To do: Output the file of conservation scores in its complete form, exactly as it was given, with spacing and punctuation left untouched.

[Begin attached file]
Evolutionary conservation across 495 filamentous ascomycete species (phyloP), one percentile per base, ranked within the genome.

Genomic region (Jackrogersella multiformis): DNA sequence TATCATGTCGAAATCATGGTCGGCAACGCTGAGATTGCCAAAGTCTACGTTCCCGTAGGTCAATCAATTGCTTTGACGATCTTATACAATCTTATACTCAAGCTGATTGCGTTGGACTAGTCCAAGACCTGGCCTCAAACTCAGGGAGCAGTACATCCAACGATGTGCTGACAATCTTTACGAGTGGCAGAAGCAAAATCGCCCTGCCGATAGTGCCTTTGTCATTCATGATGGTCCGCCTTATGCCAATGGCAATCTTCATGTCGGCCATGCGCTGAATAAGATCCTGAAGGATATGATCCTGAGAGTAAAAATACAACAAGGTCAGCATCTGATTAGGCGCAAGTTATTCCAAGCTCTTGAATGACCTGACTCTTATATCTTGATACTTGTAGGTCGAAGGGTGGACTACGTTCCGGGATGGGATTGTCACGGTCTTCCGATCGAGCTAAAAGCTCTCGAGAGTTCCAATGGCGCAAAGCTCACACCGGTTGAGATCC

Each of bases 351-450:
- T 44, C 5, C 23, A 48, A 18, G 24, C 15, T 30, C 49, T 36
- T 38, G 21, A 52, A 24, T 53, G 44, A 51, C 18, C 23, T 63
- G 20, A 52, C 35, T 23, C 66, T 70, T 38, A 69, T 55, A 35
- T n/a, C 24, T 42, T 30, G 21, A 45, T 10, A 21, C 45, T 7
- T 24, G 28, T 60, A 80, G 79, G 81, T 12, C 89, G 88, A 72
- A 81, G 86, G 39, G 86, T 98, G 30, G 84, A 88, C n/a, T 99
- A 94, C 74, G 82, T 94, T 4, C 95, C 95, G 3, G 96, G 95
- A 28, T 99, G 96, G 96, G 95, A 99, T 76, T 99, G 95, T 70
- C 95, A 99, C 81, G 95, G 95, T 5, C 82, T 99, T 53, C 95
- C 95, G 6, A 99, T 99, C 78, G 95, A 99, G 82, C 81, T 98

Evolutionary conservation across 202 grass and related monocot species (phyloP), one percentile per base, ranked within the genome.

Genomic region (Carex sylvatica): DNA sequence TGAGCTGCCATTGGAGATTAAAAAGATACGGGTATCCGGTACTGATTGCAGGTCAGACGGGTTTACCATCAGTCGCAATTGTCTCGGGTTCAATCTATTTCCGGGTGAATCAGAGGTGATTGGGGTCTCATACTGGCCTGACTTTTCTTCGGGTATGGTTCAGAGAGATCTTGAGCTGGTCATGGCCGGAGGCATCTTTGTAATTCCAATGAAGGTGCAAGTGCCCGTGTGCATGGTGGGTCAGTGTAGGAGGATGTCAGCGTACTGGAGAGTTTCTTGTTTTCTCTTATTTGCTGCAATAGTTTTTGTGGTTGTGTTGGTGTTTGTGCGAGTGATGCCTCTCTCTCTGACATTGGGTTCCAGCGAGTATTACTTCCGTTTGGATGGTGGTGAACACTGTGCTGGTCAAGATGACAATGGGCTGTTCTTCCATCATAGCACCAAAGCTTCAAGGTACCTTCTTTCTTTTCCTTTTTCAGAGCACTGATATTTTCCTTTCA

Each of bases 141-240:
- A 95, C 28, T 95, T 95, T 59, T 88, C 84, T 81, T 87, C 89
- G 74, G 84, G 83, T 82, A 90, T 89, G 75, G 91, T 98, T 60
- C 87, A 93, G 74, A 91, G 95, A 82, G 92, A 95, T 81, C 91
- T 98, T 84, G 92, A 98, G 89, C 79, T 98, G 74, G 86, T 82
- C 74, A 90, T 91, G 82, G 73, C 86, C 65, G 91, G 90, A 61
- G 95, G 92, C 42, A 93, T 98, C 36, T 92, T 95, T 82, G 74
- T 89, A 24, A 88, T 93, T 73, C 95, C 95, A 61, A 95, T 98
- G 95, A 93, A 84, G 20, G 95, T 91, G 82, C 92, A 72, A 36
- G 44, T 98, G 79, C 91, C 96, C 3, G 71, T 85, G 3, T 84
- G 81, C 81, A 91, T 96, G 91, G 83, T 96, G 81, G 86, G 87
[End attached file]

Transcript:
Evolutionary conservation across 495 filamentous ascomycete species (phyloP), one percentile per base, ranked within the genome.

Genomic region (Jackrogersella multiformis): DNA sequence TATCATGTCGAAATCATGGTCGGCAACGCTGAGATTGCCAAAGTCTACGTTCCCGTAGGTCAATCAATTGCTTTGACGATCTTATACAATCTTATACTCAAGCTGATTGCGTTGGACTAGTCCAAGACCTGGCCTCAAACTCAGGGAGCAGTACATCCAACGATGTGCTGACAATCTTTACGAGTGGCAGAAGCAAAATCGCCCTGCCGATAGTGCCTTTGTCATTCATGATGGTCCGCCTTATGCCAATGGCAATCTTCATGTCGGCCATGCGCTGAATAAGATCCTGAAGGATATGATCCTGAGAGTAAAAATACAACAAGGTCAGCATCTGATTAGGCGCAAGTTATTCCAAGCTCTTGAATGACCTGACTCTTATATCTTGATACTTGTAGGTCGAAGGGTGGACTACGTTCCGGGATGGGATTGTCACGGTCTTCCGATCGAGCTAAAAGCTCTCGAGAGTTCCAATGGCGCAAAGCTCACACCGGTTGAGATCC

Each of bases 351-450:
- T 44, C 5, C 23, A 48, A 18, G 24, C 15, T 30, C 49, T 36
- T 38, G 21, A 52, A 24, T 53, G 44, A 51, C 18, C 23, T 63
- G 20, A 52, C 35, T 23, C 66, T 70, T 38, A 69, T 55, A 35
- T n/a, C 24, T 42, T 30, G 21, A 45, T 10, A 21, C 45, T 7
- T 24, G 28, T 60, A 80, G 79, G 81, T 12, C 89, G 88, A 72
- A 81, G 86, G 39, G 86, T 98, G 30, G 84, A 88, C n/a, T 99
- A 94, C 74, G 82, T 94, T 4, C 95, C 95, G 3, G 96, G 95
- A 28, T 99, G 96, G 96, G 95, A 99, T 76, T 99, G 95, T 70
- C 95, A 99, C 81, G 95, G 95, T 5, C 82, T 99, T 53, C 95
- C 95, G 6, A 99, T 99, C 78, G 95, A 99, G 82, C 81, T 98

Evolutionary conservation across 202 grass and related monocot species (phyloP), one percentile per base, ranked within the genome.

Genomic region (Carex sylvatica): DNA sequence TGAGCTGCCATTGGAGATTAAAAAGATACGGGTATCCGGTACTGATTGCAGGTCAGACGGGTTTACCATCAGTCGCAATTGTCTCGGGTTCAATCTATTTCCGGGTGAATCAGAGGTGATTGGGGTCTCATACTGGCCTGACTTTTCTTCGGGTATGGTTCAGAGAGATCTTGAGCTGGTCATGGCCGGAGGCATCTTTGTAATTCCAATGAAGGTGCAAGTGCCCGTGTGCATGGTGGGTCAGTGTAGGAGGATGTCAGCGTACTGGAGAGTTTCTTGTTTTCTCTTATTTGCTGCAATAGTTTTTGTGGTTGTGTTGGTGTTTGTGCGAGTGATGCCTCTCTCTCTGACATTGGGTTCCAGCGAGTATTACTTCCGTTTGGATGGTGGTGAACACTGTGCTGGTCAAGATGACAATGGGCTGTTCTTCCATCATAGCACCAAAGCTTCAAGGTACCTTCTTTCTTTTCCTTTTTCAGAGCACTGATATTTTCCTTTCA

Each of bases 141-240:
- A 95, C 28, T 95, T 95, T 59, T 88, C 84, T 81, T 87, C 89
- G 74, G 84, G 83, T 82, A 90, T 89, G 75, G 91, T 98, T 60
- C 87, A 93, G 74, A 91, G 95, A 82, G 92, A 95, T 81, C 91
- T 98, T 84, G 92, A 98, G 89, C 79, T 98, G 74, G 86, T 82
- C 74, A 90, T 91, G 82, G 73, C 86, C 65, G 91, G 90, A 61
- G 95, G 92, C 42, A 93, T 98, C 36, T 92, T 95, T 82, G 74
- T 89, A 24, A 88, T 93, T 73, C 95, C 95, A 61, A 95, T 98
- G 95, A 93, A 84, G 20, G 95, T 91, G 82, C 92, A 72, A 36
- G 44, T 98, G 79, C 91, C 96, C 3, G 71, T 85, G 3, T 84
- G 81, C 81, A 91, T 96, G 91, G 83, T 96, G 81, G 86, G 87